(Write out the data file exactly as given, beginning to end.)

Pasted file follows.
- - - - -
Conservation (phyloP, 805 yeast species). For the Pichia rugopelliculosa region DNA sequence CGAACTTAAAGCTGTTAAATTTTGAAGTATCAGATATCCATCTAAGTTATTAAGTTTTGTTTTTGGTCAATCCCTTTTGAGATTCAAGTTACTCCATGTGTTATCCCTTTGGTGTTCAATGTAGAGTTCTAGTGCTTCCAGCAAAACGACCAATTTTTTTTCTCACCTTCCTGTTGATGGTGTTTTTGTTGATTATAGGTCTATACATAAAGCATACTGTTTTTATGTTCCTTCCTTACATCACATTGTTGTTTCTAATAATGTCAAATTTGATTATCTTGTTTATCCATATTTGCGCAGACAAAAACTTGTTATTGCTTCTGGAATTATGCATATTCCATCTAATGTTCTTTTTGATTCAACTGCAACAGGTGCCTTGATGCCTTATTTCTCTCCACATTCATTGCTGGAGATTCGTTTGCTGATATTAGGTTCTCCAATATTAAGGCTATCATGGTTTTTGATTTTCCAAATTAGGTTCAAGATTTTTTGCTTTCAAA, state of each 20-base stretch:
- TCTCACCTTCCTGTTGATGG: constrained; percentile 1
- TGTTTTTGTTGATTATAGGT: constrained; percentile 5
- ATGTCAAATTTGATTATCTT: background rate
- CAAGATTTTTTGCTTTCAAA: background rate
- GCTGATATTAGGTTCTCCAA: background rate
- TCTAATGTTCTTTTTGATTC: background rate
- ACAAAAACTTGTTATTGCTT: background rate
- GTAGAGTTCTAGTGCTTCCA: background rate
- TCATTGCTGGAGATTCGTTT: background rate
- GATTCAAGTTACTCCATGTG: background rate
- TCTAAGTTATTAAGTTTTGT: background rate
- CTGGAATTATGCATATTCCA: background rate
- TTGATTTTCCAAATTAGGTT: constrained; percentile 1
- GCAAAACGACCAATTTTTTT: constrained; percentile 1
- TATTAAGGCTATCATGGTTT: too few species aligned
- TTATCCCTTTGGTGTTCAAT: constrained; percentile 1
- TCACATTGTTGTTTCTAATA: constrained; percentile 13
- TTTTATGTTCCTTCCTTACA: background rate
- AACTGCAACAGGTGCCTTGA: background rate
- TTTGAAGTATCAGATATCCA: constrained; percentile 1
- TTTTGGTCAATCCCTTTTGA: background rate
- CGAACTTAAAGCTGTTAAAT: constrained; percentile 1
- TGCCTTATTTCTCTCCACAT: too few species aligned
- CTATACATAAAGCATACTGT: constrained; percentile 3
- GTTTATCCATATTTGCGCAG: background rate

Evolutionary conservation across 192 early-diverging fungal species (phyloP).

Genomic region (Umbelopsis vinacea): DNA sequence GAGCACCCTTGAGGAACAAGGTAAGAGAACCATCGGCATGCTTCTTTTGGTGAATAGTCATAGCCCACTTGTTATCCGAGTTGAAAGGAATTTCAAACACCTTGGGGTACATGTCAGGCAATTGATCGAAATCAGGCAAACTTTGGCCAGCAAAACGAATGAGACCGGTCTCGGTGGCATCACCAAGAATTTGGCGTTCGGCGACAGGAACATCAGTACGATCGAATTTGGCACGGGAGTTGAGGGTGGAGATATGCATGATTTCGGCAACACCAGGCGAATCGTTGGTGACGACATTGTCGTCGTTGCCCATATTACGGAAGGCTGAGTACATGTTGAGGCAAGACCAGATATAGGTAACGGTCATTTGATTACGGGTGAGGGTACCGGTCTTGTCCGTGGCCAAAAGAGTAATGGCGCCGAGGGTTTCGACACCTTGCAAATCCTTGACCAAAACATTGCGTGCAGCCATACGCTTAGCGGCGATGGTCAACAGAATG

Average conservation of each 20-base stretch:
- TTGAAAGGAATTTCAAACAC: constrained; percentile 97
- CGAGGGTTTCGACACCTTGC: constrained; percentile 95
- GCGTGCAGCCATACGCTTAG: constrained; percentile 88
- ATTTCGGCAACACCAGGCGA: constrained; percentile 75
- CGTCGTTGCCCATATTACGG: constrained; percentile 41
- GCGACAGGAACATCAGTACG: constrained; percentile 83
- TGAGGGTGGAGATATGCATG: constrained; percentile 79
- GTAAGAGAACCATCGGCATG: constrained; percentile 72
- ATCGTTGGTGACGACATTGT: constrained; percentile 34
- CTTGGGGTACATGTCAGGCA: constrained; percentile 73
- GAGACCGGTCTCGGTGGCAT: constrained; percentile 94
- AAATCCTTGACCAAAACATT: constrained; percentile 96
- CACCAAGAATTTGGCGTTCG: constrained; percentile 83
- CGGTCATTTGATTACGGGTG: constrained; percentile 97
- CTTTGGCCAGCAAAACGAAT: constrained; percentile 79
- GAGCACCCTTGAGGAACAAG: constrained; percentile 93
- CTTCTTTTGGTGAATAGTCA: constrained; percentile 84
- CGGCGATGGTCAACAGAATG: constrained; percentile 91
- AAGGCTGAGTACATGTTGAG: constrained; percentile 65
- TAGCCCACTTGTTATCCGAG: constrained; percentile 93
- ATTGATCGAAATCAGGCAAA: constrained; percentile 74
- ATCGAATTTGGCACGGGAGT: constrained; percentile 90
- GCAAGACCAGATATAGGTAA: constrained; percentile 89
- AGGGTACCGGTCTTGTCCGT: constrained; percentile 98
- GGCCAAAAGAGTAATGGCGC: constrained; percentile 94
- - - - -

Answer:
Conservation (phyloP, 805 yeast species). For the Pichia rugopelliculosa region DNA sequence CGAACTTAAAGCTGTTAAATTTTGAAGTATCAGATATCCATCTAAGTTATTAAGTTTTGTTTTTGGTCAATCCCTTTTGAGATTCAAGTTACTCCATGTGTTATCCCTTTGGTGTTCAATGTAGAGTTCTAGTGCTTCCAGCAAAACGACCAATTTTTTTTCTCACCTTCCTGTTGATGGTGTTTTTGTTGATTATAGGTCTATACATAAAGCATACTGTTTTTATGTTCCTTCCTTACATCACATTGTTGTTTCTAATAATGTCAAATTTGATTATCTTGTTTATCCATATTTGCGCAGACAAAAACTTGTTATTGCTTCTGGAATTATGCATATTCCATCTAATGTTCTTTTTGATTCAACTGCAACAGGTGCCTTGATGCCTTATTTCTCTCCACATTCATTGCTGGAGATTCGTTTGCTGATATTAGGTTCTCCAATATTAAGGCTATCATGGTTTTTGATTTTCCAAATTAGGTTCAAGATTTTTTGCTTTCAAA, state of each 20-base stretch:
- TCTCACCTTCCTGTTGATGG: constrained; percentile 1
- TGTTTTTGTTGATTATAGGT: constrained; percentile 5
- ATGTCAAATTTGATTATCTT: background rate
- CAAGATTTTTTGCTTTCAAA: background rate
- GCTGATATTAGGTTCTCCAA: background rate
- TCTAATGTTCTTTTTGATTC: background rate
- ACAAAAACTTGTTATTGCTT: background rate
- GTAGAGTTCTAGTGCTTCCA: background rate
- TCATTGCTGGAGATTCGTTT: background rate
- GATTCAAGTTACTCCATGTG: background rate
- TCTAAGTTATTAAGTTTTGT: background rate
- CTGGAATTATGCATATTCCA: background rate
- TTGATTTTCCAAATTAGGTT: constrained; percentile 1
- GCAAAACGACCAATTTTTTT: constrained; percentile 1
- TATTAAGGCTATCATGGTTT: too few species aligned
- TTATCCCTTTGGTGTTCAAT: constrained; percentile 1
- TCACATTGTTGTTTCTAATA: constrained; percentile 13
- TTTTATGTTCCTTCCTTACA: background rate
- AACTGCAACAGGTGCCTTGA: background rate
- TTTGAAGTATCAGATATCCA: constrained; percentile 1
- TTTTGGTCAATCCCTTTTGA: background rate
- CGAACTTAAAGCTGTTAAAT: constrained; percentile 1
- TGCCTTATTTCTCTCCACAT: too few species aligned
- CTATACATAAAGCATACTGT: constrained; percentile 3
- GTTTATCCATATTTGCGCAG: background rate

Evolutionary conservation across 192 early-diverging fungal species (phyloP).

Genomic region (Umbelopsis vinacea): DNA sequence GAGCACCCTTGAGGAACAAGGTAAGAGAACCATCGGCATGCTTCTTTTGGTGAATAGTCATAGCCCACTTGTTATCCGAGTTGAAAGGAATTTCAAACACCTTGGGGTACATGTCAGGCAATTGATCGAAATCAGGCAAACTTTGGCCAGCAAAACGAATGAGACCGGTCTCGGTGGCATCACCAAGAATTTGGCGTTCGGCGACAGGAACATCAGTACGATCGAATTTGGCACGGGAGTTGAGGGTGGAGATATGCATGATTTCGGCAACACCAGGCGAATCGTTGGTGACGACATTGTCGTCGTTGCCCATATTACGGAAGGCTGAGTACATGTTGAGGCAAGACCAGATATAGGTAACGGTCATTTGATTACGGGTGAGGGTACCGGTCTTGTCCGTGGCCAAAAGAGTAATGGCGCCGAGGGTTTCGACACCTTGCAAATCCTTGACCAAAACATTGCGTGCAGCCATACGCTTAGCGGCGATGGTCAACAGAATG

Average conservation of each 20-base stretch:
- TTGAAAGGAATTTCAAACAC: constrained; percentile 97
- CGAGGGTTTCGACACCTTGC: constrained; percentile 95
- GCGTGCAGCCATACGCTTAG: constrained; percentile 88
- ATTTCGGCAACACCAGGCGA: constrained; percentile 75
- CGTCGTTGCCCATATTACGG: constrained; percentile 41
- GCGACAGGAACATCAGTACG: constrained; percentile 83
- TGAGGGTGGAGATATGCATG: constrained; percentile 79
- GTAAGAGAACCATCGGCATG: constrained; percentile 72
- ATCGTTGGTGACGACATTGT: constrained; percentile 34
- CTTGGGGTACATGTCAGGCA: constrained; percentile 73
- GAGACCGGTCTCGGTGGCAT: constrained; percentile 94
- AAATCCTTGACCAAAACATT: constrained; percentile 96
- CACCAAGAATTTGGCGTTCG: constrained; percentile 83
- CGGTCATTTGATTACGGGTG: constrained; percentile 97
- CTTTGGCCAGCAAAACGAAT: constrained; percentile 79
- GAGCACCCTTGAGGAACAAG: constrained; percentile 93
- CTTCTTTTGGTGAATAGTCA: constrained; percentile 84
- CGGCGATGGTCAACAGAATG: constrained; percentile 91
- AAGGCTGAGTACATGTTGAG: constrained; percentile 65
- TAGCCCACTTGTTATCCGAG: constrained; percentile 93
- ATTGATCGAAATCAGGCAAA: constrained; percentile 74
- ATCGAATTTGGCACGGGAGT: constrained; percentile 90
- GCAAGACCAGATATAGGTAA: constrained; percentile 89
- AGGGTACCGGTCTTGTCCGT: constrained; percentile 98
- GGCCAAAAGAGTAATGGCGC: constrained; percentile 94